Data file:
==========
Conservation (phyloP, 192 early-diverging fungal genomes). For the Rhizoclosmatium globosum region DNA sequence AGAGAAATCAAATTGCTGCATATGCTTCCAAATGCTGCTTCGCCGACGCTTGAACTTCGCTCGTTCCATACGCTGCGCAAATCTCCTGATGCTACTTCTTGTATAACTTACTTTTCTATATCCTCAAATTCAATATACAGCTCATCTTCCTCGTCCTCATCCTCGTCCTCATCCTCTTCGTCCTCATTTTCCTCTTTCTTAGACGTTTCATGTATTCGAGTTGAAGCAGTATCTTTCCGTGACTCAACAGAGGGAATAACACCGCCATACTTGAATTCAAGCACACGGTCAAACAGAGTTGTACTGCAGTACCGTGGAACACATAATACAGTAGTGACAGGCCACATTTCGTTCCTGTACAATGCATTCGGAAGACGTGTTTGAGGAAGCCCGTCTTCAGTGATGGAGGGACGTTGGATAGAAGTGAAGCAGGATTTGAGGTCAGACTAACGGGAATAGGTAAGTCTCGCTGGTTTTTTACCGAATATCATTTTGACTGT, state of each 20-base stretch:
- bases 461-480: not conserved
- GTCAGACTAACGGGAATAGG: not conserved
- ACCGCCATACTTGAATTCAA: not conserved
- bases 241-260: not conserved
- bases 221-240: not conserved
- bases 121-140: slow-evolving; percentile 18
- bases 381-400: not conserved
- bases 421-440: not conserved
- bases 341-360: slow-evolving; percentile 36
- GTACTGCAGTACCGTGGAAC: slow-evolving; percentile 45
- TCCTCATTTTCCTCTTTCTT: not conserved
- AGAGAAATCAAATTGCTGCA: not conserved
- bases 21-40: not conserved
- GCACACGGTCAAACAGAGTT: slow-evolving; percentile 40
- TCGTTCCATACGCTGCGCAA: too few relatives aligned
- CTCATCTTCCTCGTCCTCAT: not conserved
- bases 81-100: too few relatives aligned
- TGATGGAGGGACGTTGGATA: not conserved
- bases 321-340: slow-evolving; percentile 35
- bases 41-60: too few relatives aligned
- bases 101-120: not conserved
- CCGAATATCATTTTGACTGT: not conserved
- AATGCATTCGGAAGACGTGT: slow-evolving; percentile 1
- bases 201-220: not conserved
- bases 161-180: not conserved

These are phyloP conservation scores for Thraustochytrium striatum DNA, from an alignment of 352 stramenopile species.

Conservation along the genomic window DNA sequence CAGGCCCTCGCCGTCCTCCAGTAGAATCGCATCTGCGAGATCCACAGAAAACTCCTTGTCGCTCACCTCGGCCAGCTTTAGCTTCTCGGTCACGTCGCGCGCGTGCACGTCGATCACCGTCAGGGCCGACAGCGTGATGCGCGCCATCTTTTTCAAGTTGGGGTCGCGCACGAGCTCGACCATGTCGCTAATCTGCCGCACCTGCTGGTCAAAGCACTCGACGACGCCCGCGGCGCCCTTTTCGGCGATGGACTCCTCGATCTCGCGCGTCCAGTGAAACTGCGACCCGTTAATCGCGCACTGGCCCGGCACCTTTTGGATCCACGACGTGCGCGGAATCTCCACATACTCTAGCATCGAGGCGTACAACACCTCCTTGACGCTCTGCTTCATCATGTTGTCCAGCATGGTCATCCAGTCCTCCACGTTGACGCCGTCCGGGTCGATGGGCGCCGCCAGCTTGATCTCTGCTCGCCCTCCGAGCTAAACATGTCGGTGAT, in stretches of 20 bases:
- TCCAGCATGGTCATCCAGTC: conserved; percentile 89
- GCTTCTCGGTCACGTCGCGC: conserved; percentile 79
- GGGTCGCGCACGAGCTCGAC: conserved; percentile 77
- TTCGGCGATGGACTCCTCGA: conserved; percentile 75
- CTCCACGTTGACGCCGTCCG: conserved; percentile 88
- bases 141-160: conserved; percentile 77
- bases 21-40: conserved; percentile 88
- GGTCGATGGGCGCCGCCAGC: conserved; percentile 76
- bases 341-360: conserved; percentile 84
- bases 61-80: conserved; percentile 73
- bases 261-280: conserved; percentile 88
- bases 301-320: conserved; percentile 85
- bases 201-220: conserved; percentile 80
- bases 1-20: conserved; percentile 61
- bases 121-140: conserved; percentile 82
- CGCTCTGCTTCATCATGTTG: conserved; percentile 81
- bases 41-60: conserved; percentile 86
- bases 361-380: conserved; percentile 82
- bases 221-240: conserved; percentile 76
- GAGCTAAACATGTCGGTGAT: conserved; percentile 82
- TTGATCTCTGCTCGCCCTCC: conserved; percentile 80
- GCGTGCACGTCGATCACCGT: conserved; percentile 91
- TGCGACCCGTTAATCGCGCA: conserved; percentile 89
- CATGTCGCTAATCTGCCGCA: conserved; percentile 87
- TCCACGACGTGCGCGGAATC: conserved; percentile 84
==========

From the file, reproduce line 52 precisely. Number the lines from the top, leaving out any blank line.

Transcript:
- CATGTCGCTAATCTGCCGCA: conserved; percentile 87